A Creston, Iowa, couple issued a statement on Friday, apologizing for their son’s involvement in an offensive photo that has pushed the small Iowa town into a national spotlight.
“Our son recognizes his poor judgment,” Jamie and Megan Travis said in the statement.
The photo showed five people near a burning cross, wearing white, pointed hoods that resemble Ku Klux Klan garb. One person is waving a Confederate flag, and another is holding what appears to be a firearm. The photo surfaced on social media on Wednesday and has since attracted national attention.
Creston High School officials said they disciplined five students involved, but they did not publicly identify the students or specify the extent of discipline, citing student privacy laws. The coach of the school football team said the five students were removed from the team.
The Travis family publicly apologized for their son’s actions and said they support the school administration’s disciplinary decisions, including removing their son from the football team.
Below is the family’s full statement:
On behalf of the Travis Family, we sincerely apologize for the hurt and strife we have caused this community. We do not condone the behavior that was expressed in the recent photo that was disseminated throughout various media sources.
We understand that our son has conducted himself in a way that is inappropriate and has caused disruption in the community. Our son recognizes his poor judgment and respectfully asks forgiveness from his classmates, the school and the community. The photo in no way reflects our family values. Our family strongly believes that all individuals are created equally in God’s eyes.
We support Mr. Messerole, Mr. Morrison, the school board and other school officials as they impose the appropriate punishments on our son, including removing him from the football team. Additionally, we support the school as they educate our son and his classmates in helping them understand cultural diversity. As a family we have also taken measures to ensure that our son understands his actions and how they affect others.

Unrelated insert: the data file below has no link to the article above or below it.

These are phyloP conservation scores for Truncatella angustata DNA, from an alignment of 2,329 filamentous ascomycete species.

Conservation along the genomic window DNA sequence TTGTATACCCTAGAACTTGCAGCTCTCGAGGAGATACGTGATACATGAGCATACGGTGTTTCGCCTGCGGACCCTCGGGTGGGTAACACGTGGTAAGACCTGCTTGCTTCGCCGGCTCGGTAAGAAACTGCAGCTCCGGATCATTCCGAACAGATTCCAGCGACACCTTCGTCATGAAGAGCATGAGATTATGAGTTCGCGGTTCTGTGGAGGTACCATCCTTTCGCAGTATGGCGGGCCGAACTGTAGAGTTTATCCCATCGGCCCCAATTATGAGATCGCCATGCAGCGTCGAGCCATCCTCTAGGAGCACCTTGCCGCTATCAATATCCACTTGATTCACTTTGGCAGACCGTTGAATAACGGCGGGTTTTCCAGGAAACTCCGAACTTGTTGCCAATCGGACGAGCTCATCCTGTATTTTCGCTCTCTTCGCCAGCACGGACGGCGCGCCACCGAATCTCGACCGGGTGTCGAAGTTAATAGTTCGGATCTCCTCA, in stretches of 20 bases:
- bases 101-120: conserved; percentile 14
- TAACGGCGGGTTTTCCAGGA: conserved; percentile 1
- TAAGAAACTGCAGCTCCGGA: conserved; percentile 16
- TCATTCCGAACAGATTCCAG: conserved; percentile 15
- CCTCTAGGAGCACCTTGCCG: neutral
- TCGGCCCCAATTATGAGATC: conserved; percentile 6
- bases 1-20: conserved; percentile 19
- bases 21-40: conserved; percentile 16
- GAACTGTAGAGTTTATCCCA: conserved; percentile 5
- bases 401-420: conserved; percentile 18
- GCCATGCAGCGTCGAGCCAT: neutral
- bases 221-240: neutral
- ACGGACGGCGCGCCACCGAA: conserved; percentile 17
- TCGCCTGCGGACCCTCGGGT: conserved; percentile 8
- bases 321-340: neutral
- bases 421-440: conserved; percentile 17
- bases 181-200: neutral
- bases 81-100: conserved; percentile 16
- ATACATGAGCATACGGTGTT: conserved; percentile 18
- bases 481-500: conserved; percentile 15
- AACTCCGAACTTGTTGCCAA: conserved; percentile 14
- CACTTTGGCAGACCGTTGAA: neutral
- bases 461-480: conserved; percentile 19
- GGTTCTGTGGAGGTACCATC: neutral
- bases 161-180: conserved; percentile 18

Our goal is a peaceful resolution. We want to move forward and embrace our community in eliminating racism in Creston.
The Des Moines Register’s attempts to obtain comments from the other students’ families on Friday were unsuccessful.
On Thursday night, Creston/Orient-Macksburg head football coach Brian Morrison told The Register that lawyers have become involved in the situation.
“Litigation is what it is,” he said.
Morrison said that from his standpoint, the five students involved in the photo remained off of the football team. He could not comment on academic disciplinary action.
Creston High Principal Bill Messerole issued this statement on Friday: “I am trying to begin the healing process for all involved and will not comment further.”
Messerole had told reporters earlier that his priorities were making sure students felt comfortable coming to school in light of the photo and educating students amid the situation.
“Even though this could happen anywhere, it happened here,” Messerole said. “So we’ve got to own this and move on in a positive way.”
He plans to implement school-wide sensitivity and diversity training, among other long-term efforts.
On Friday, an attorney for the Creston Community School District, Kristy M. Latta, issued the following statement:
The Creston Community School District is committed to providing a positive and respectful learning environment for students. As an educational institution, we strive to promote civil discourse and tolerance for differing views. However, when there is a substantial disruption of or material interference with the learning environment, it is appropriate for the District to take responsive action. We are hopeful that everyone can learn from this situation as we continue working to provide our students the best educational opportunities we can.
Latta declined to comment further.
Union County Attorney Tim Kenyon said Thursday that no one has been criminally charged in connection with the photo, which, on its own, is not a crime. Local law enforcement has not received any reports of threats, violence or other crimes associated with the photo, Kenyon said.
Drake University Law Professor Mark Kende, an expert in constitutional law, has said that discipline by the school district could be an unconstitutional overreach, infringing on the students’ free speech rights, if they were pictured off school grounds and were not targeting specific people.
It’s unclear where the photo was taken, but school officials have said it was not on school property.